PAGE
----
On the American left (broadly defined), the state is occasionally invoked in discussions of political analysis and strategy, as for example in Michael Parenti’s suggestion that “to reform capitalism and or move beyond it, the left needs to place the state front and center in its strategic considerations.”[2] In other critical contexts, terms such as the “carceral state” and the “deep state” have been used to describe the growing prominence of judicial, administrative, and penal institutions and their exercise of undemocratic powers.[3] Yet despite this general agreement on our need to theoretically grapple with the state’s capacities and limitations, there is little consensus on how a new democratic movement in the U.S. would position itself in relation to it. Recently, the unexpected popularity of Senator Bernie Sanders’ presidential campaign posed one such concrete dilemma, sparking debates between supporters of the Democratic Party seeking to push it to a more progressive agenda and those more enticed by the possibilities of a break with the dual party system.[4] These reinvigorated debates make it important for those in favor of progressive social change to once again consider how to approach the state: as a bulwark against neoliberalism, a repressive apparatus to be smashed, an institution to be systematically democratized—or perhaps something else entirely?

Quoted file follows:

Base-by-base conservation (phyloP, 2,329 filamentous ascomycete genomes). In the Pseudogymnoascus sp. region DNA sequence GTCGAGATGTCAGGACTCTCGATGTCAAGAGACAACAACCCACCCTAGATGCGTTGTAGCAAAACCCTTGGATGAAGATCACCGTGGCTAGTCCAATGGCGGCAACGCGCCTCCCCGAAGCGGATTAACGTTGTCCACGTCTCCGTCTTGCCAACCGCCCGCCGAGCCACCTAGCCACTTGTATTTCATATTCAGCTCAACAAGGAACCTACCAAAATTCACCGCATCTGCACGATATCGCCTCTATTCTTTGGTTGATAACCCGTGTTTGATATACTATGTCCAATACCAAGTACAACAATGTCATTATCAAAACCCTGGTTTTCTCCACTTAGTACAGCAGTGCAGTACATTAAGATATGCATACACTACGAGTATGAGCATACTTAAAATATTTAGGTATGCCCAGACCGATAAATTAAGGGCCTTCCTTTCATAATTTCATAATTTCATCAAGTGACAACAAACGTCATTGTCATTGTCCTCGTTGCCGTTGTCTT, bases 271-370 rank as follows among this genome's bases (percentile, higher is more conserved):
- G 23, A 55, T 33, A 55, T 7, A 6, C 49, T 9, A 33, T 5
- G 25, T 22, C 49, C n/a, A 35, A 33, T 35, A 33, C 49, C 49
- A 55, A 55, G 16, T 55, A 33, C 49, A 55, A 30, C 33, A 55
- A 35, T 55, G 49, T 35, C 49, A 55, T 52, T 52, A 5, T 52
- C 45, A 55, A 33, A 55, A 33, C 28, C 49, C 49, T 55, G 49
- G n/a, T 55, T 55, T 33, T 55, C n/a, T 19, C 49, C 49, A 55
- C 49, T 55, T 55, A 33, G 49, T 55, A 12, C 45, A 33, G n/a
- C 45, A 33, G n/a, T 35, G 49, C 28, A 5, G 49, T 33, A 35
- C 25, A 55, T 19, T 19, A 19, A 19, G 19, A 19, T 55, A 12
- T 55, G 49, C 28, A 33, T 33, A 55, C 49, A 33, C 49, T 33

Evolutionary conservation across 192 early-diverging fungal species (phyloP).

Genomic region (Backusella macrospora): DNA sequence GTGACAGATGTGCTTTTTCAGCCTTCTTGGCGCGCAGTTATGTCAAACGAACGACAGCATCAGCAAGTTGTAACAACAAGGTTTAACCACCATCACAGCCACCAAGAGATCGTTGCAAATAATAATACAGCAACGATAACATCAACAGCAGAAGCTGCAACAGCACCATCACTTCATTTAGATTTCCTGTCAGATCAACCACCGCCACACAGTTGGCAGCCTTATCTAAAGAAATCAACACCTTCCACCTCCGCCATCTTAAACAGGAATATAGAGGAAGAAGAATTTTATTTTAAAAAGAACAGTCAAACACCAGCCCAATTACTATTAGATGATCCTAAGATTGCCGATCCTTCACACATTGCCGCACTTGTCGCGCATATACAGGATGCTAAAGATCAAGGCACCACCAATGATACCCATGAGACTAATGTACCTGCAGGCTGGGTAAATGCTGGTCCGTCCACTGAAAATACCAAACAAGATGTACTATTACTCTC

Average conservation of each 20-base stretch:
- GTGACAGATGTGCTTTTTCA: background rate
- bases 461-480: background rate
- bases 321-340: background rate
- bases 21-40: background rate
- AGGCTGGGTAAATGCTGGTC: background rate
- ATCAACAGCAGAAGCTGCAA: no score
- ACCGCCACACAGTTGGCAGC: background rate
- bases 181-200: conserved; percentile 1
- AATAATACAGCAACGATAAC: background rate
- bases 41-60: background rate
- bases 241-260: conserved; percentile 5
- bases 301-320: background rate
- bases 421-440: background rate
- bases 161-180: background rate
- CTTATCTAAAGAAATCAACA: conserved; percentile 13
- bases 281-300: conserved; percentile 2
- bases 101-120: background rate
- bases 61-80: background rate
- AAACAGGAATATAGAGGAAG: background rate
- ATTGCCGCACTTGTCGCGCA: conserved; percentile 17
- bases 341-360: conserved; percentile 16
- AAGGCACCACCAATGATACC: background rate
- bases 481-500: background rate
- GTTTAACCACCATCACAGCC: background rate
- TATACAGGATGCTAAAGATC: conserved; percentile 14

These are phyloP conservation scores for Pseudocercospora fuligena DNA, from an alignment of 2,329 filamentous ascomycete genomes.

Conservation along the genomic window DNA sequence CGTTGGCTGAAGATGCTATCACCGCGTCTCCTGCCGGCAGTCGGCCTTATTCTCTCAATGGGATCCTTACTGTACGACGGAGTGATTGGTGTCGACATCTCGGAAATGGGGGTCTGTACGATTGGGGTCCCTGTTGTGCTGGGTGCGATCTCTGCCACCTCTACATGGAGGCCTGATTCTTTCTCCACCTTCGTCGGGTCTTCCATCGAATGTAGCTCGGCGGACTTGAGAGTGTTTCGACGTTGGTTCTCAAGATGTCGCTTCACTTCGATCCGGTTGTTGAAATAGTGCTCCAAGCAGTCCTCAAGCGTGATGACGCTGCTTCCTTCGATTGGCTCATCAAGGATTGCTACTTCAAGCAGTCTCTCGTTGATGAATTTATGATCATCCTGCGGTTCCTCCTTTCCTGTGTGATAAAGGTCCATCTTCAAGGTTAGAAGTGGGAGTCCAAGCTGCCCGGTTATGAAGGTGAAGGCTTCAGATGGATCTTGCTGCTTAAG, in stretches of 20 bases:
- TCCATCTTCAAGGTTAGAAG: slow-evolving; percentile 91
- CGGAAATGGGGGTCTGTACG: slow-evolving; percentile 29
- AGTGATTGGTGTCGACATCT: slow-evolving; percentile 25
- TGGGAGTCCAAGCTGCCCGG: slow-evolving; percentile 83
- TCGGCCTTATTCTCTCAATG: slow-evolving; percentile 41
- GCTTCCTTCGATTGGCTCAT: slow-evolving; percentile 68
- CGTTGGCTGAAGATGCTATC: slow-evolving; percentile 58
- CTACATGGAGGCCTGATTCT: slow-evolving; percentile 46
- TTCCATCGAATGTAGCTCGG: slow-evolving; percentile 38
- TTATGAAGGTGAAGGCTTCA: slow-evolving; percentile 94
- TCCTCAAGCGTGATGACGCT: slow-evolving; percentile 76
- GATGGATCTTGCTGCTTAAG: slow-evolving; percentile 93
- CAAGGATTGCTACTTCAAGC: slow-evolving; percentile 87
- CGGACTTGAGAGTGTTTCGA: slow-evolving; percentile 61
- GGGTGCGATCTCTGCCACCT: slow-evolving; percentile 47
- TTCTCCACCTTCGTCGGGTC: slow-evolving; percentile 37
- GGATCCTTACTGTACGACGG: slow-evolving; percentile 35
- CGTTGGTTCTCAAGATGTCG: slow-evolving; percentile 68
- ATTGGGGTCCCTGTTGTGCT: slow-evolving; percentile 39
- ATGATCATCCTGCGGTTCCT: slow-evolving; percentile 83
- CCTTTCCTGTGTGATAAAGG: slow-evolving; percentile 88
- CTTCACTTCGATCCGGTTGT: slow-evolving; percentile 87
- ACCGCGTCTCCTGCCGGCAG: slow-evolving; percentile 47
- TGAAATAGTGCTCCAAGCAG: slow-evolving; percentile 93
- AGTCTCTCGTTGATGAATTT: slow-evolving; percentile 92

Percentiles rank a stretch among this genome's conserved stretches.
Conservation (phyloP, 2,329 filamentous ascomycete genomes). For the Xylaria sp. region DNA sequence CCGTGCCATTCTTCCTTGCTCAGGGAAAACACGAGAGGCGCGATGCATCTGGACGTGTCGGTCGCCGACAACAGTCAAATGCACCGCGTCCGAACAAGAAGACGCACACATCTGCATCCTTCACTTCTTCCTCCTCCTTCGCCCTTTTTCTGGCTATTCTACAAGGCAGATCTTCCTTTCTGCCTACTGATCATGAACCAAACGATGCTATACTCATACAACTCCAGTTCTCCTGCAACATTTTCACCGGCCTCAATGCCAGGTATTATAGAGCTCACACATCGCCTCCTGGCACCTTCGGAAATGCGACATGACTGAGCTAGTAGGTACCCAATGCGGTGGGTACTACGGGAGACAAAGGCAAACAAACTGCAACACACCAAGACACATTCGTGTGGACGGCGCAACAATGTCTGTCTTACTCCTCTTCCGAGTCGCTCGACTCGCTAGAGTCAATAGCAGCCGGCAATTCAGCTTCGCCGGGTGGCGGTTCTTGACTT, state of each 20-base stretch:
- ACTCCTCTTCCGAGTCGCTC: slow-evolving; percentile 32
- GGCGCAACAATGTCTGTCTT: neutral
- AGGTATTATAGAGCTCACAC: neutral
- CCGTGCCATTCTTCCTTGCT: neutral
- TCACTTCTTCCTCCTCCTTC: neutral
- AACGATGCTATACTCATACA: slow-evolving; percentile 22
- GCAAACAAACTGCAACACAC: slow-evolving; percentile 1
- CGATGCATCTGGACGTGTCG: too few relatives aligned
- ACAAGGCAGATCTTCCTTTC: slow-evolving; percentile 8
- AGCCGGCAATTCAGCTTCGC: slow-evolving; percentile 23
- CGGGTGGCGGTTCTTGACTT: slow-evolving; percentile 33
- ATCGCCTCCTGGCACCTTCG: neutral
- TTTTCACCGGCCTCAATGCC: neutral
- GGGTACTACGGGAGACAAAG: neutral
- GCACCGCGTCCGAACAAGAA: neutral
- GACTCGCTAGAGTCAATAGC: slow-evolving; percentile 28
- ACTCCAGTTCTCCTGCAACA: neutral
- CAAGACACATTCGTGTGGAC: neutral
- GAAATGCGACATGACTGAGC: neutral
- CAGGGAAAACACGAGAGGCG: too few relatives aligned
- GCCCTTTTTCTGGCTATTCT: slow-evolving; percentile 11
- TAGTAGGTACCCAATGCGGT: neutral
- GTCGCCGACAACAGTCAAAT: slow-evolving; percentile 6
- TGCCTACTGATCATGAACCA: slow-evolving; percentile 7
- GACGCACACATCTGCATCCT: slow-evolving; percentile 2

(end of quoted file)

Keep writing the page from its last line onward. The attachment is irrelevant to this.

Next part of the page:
The lack of a consensus on what the modern state actually is has not been for a lack of effort. Debates about the capacities and functions of the state can be found on the left since the nineteenth century origins of European socialism. During the years of the First International, the relationship of the workers’ movement to the state became one of the points of controversy among anarchists, Lassallean state socialists, parliamentary reformers, and those who eventually became “Marxists.” Since the older Marx never managed to conduct his analysis of the bourgeois state hinted at in the Grundrisse, later on it was up to subsequent Marxist movements in such different national contexts as Germany, the United States, and Russia to outline the stance that working class parties should take vis-à-vis existing political institutions. Was the state to be seized by force or infiltrated through the ballot? Should bourgeois institutions be dismantled or reoriented toward working class aims? Is the state a neutral instrument, equally capable of promoting the interests of any class that occupies the place of political power, or is it by nature a means of bourgeois class domination? By the first decade of the twentieth century, this internal struggle for an adequate definition of the capitalist state was directly tied to questions of concrete political practice. What one thought about the state had almost everything to do with where they situated themselves on the spectrum between revolution and reform.